This article appeared in the Fall 2011 issue of the Erikson on Children newsletter, under the headline “A promise fulfilled.” More from this issue

In 2006, Erikson made a promise. A promise to give children, all children, a better start in life and a better chance for a healthy, productive future.

Erikson launched Fulfilling the Promise, an ambitious fundraising campaign, to help reach more children and families and the professionals who work with them. This summer, the five-year campaign surpassed its $30 million goal.

$50 million raised, FY2007–11
Honor roll pie

“Through their gifts of unprecedented generosity, Erikson’s donors are making our vision of unwavering excellence in early care and education a reality,” says Kate Neisser, chair of Erikson’s board of trustees. “The successful campaign also is a testament to the tireless efforts of campaign chairs Virginia (’90) and Norman Bobins and former board chair Dick Kiphart. Together, we are brightening horizons for young children and families nationwide.”

$30 million raised for
campaign priorities, FY2007–11
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More than $17 million in unrestricted donations helped Erikson purchase a permanent home in Chicago’s River North neighborhood. In 2008, after an extensive planning process, Erikson moved into a new building with double the number of classrooms to accommodate growing enrollment in the graduate program and twice the square footage.

The new campus enables Erikson to offer varied learning opportunities for many more early childhood professionals from master’s degree students to those attending professional development courses.

Growth in support, FY2002–11
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The campaign also helped Erikson lower the barriers for students who want to improve the work they do with the most vulnerable children and families. Donors gave nearly $3.9 million in support of student fellowships. Eighty percent of students, many of whom work with bilingual populations and in high-need areas, receive some form of financial aid. Some $1.6 million raised through the campaign supports faculty as they develop innovative new ideas and projects addressing critical issues such as curriculum development, diversity, math education, assessment, and more.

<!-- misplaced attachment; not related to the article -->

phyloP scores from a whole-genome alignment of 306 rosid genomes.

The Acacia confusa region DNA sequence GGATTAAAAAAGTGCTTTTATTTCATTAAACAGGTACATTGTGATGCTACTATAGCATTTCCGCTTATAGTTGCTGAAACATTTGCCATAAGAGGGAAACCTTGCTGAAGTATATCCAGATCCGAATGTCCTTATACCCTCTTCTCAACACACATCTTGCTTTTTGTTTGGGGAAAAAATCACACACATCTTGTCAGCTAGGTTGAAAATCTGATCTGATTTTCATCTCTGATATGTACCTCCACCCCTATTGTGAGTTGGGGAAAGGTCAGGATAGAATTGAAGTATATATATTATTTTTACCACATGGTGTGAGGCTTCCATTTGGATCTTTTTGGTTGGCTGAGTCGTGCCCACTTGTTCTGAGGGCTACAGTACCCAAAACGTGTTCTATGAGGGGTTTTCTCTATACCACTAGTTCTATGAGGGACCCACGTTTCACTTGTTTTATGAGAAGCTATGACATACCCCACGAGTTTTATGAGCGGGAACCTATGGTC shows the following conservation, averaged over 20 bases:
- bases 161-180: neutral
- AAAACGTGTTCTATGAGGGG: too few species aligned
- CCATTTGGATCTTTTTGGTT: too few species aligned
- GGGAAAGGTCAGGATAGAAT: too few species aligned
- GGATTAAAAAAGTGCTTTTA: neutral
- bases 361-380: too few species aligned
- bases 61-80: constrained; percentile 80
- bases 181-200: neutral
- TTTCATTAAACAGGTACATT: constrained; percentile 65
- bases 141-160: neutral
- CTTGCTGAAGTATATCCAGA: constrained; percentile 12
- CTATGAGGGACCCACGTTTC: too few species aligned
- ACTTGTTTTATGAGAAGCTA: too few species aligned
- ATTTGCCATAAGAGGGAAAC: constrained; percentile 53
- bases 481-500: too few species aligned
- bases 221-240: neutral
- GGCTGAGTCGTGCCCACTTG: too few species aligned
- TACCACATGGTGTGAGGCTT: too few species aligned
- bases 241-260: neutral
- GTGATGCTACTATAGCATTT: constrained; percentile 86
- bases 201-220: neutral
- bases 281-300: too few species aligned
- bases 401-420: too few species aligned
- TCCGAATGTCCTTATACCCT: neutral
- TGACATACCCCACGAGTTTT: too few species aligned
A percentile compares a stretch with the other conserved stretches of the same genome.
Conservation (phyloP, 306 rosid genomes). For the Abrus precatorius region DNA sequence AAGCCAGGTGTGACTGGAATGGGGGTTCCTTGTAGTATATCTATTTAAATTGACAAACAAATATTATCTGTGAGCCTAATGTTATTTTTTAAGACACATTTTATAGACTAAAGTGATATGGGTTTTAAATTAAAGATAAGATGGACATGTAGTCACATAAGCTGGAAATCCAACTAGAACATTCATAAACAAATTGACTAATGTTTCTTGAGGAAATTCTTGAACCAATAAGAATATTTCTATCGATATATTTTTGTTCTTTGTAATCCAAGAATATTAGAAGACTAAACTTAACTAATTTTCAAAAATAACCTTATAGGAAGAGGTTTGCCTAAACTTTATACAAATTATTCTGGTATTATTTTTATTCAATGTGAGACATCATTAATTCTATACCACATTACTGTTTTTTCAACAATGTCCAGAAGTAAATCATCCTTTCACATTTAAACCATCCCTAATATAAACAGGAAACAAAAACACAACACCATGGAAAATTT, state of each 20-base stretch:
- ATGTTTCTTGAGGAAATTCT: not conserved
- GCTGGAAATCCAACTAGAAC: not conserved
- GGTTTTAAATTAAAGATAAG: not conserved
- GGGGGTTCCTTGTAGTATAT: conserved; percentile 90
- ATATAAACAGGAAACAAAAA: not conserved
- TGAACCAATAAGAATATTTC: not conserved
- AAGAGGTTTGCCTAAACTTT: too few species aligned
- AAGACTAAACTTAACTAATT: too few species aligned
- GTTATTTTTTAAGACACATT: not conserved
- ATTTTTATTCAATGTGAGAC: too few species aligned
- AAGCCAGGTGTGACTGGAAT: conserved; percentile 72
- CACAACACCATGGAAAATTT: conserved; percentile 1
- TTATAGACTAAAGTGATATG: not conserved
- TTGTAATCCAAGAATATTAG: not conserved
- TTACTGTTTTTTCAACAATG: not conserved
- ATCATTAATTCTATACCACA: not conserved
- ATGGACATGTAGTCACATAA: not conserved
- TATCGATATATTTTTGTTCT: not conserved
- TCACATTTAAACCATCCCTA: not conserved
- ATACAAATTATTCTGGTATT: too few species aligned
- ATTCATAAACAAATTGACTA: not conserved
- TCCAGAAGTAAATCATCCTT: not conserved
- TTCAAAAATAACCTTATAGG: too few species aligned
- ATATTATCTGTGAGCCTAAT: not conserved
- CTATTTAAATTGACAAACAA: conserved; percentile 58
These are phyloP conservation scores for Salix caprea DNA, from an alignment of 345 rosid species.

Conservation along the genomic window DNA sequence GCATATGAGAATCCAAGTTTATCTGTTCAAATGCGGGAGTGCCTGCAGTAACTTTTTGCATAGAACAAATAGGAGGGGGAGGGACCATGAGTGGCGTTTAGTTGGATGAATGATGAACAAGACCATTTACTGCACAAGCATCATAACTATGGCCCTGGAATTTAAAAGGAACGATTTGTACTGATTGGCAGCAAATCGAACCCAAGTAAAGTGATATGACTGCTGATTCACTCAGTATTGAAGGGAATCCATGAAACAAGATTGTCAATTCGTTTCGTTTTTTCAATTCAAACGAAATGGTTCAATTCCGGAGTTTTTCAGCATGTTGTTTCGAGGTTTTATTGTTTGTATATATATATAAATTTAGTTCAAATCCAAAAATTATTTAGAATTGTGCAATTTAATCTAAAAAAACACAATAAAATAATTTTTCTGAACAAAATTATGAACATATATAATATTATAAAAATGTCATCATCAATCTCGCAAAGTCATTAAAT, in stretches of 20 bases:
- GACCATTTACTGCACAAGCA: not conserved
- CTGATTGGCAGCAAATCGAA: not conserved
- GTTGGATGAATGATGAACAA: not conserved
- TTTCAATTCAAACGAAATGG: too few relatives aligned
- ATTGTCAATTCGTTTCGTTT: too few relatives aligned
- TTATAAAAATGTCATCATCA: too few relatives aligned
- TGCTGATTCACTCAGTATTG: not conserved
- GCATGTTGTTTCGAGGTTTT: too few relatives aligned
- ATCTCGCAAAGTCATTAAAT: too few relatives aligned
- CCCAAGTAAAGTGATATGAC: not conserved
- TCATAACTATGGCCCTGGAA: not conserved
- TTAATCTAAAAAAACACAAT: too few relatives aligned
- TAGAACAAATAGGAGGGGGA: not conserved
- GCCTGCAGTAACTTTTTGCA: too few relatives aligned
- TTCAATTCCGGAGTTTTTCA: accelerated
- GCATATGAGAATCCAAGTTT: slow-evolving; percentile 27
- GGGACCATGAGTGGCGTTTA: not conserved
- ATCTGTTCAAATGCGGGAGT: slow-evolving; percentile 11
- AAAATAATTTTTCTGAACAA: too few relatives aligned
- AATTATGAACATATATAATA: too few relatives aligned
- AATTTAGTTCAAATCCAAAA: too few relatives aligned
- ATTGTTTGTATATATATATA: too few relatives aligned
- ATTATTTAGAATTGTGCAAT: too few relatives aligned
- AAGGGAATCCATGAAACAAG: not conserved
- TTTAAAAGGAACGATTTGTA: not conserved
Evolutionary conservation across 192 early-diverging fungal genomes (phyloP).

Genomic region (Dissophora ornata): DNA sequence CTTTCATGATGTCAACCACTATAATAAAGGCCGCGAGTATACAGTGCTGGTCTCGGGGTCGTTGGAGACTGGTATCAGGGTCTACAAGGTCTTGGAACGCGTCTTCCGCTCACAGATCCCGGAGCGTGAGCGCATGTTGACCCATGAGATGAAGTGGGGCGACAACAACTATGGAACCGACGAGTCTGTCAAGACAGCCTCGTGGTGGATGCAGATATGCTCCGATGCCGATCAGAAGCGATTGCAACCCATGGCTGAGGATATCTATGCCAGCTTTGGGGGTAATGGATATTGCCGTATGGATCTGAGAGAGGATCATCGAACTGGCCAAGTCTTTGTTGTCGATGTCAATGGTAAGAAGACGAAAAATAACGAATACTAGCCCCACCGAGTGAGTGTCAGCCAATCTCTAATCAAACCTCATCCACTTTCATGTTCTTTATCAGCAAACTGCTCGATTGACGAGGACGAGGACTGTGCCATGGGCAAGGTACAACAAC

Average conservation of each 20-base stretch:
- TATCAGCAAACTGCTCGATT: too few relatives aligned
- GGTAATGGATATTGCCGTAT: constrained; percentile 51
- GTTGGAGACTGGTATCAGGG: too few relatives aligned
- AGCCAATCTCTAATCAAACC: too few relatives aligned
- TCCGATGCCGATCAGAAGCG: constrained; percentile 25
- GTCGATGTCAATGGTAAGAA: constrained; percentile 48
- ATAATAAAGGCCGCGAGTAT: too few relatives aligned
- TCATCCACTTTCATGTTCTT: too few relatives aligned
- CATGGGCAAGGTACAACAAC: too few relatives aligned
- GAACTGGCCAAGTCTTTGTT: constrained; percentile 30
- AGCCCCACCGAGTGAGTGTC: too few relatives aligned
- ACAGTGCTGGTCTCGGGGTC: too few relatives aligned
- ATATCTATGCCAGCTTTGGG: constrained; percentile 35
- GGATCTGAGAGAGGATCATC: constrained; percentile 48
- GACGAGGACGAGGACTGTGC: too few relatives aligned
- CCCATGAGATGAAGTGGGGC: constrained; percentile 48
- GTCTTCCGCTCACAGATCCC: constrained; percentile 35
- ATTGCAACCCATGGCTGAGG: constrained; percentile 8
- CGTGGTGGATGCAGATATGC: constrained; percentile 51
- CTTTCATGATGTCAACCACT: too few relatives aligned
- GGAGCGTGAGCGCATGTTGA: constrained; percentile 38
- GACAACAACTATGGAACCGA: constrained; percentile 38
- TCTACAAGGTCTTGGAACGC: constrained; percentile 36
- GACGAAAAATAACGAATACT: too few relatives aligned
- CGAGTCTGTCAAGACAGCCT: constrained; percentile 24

The Center for Children and Families, launched with $2 million in campaign gifts, extends clinical services to children and families throughout the Chicago area. Since 1999, more than 700 families have received counseling and other services from the center. Of those families, nearly 20 percent lived at or below the poverty level and received services at reduced or no charge.

Growth in donors, FY2002–11
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The New Schools Project, which was partially endowed with campaign gifts, partners with public and charter schools to build positive and powerful early education experiences for children in pre-kindergarten through third grade and helps close achievement gaps. Since 2005, the project has worked with 75 teachers and principals and improved the education of the 1,500 students in their classrooms.

Campaign donors also supported initiatives within the Herr Research Center for Children and Social Policy, the Edward Neisser Library, and professional development.

While Erikson has moved closer to its promise of giving all children a better start, much more needs to be done. The Institute is planning to build on its groundbreaking work in early childhood math by expanding to science, engineering, and technology and to improve children’s developmental and educational outcomes by linking schools and communities. With the help of Erikson’s donors and volunteers, we will continue to work with children and their families where the pattern of success—or failure—is set.